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On the transport properties of fluid-particle flow

Citation

Tam, Christopher Kwong-Wah (1966) On the transport properties of fluid-particle flow. Dissertation (Ph.D.), California Institute of Technology. http://resolver.caltech.edu/CaltechTHESIS:10262015-101523465

Abstract

The hydrodynamic forces acting on a solid particle in a viscous, incompressible fluid medium at low Reynolds number flow is investigated mathematically as a prerequisite to the understanding of transport processes in two-phase flow involving solid particles and fluid. Viscous interaction between a small number of spherical particles and continuous solid boundaries as well as fluid interface are analyzed under a “point-force” approximation. Non-spherical and elastic spherical particles in a simple shear flow area are then considered. Non-steady motion of a spherical particle is briefly touched upon to illustrate the transient effect of particle motion.

A macroscopic continuum description of particle-fluid flow is formulated in terms of spatial averages yielding a set of particle continuum and bulk fluid equations. Phenomenological formulas describing the transport processes in a fluid medium are extended to cases where the volume concentration of solid particles is sufficiently high to exert an important influence. Hydrodynamic forces acting on a spherical solid particle in such a system, e.g. drag, torque, rotational coupling force, and viscous collision force between streams of different sized particles moving relative to each other are obtained. Phenomenological constants, such as the shear viscosity coefficient, and the diffusion coefficient of the bulk fluid, are found as a function of the material properties of the constituents of the two-phase system and the volume concentration of solid. For transient heat conduction phenomena, it is found that the introduction of a complex conductivity for the bulk fluid permits a simple mathematical description of this otherwise complicated process. The rate of heat transfer between particle continuum and bulk fluid is also investigated by means of an Oseen-type approximation to the energy equation.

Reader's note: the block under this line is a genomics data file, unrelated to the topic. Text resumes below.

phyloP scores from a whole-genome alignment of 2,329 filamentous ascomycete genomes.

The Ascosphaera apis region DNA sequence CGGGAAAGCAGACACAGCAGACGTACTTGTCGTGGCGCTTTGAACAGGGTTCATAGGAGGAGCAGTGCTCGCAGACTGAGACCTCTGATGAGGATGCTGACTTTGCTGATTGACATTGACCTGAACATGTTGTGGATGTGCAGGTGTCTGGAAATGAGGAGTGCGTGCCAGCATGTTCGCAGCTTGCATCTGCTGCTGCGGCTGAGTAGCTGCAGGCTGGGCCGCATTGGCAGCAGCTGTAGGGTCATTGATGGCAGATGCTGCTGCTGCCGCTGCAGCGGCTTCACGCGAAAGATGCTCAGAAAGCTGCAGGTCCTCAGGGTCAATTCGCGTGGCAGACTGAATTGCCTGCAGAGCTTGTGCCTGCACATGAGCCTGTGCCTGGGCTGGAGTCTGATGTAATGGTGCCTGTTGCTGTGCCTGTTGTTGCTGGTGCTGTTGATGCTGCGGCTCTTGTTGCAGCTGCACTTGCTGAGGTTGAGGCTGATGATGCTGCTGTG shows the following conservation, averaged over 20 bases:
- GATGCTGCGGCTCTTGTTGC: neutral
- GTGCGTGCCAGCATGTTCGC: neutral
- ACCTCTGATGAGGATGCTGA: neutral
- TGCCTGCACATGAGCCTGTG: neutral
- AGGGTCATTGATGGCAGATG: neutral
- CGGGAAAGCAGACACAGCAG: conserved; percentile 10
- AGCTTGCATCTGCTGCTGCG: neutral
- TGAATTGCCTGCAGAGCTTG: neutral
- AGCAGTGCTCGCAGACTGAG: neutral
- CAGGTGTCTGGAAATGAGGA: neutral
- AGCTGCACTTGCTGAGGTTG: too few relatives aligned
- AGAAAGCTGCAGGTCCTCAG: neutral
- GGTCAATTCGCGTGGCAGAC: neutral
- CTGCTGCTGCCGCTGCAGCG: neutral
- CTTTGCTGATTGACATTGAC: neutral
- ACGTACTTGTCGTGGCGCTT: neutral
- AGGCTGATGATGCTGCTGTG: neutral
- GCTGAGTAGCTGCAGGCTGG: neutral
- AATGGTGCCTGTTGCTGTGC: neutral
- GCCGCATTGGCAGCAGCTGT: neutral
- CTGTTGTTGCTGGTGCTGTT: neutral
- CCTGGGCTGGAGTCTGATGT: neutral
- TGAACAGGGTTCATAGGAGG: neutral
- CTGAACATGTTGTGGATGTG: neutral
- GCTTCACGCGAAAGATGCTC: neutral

Item Type:Thesis (Dissertation (Ph.D.))
Subject Keywords:Applied Mechanics
Degree Grantor:California Institute of Technology
Division:Engineering and Applied Science
Major Option:Applied Mechanics
Thesis Availability:Public (worldwide access)
Research Advisor(s):
  • Rannie, W. Duncan
Thesis Committee:
  • Unknown, Unknown
Defense Date:28 April 1966
Funders:
Funding AgencyGrant Number
Daniel and Florence Guggenheim FellowshipUNSPECIFIED
CaltechUNSPECIFIED
Record Number:CaltechTHESIS:10262015-101523465
Persistent URL:http://resolver.caltech.edu/CaltechTHESIS:10262015-101523465
Default Usage Policy:No commercial reproduction, distribution, display or performance rights in this work are provided.
ID Code:9246
Collection:CaltechTHESIS
Deposited By: Leslie Granillo
Deposited On:27 Oct 2015 17:24
Last Modified:27 Oct 2015 17:24

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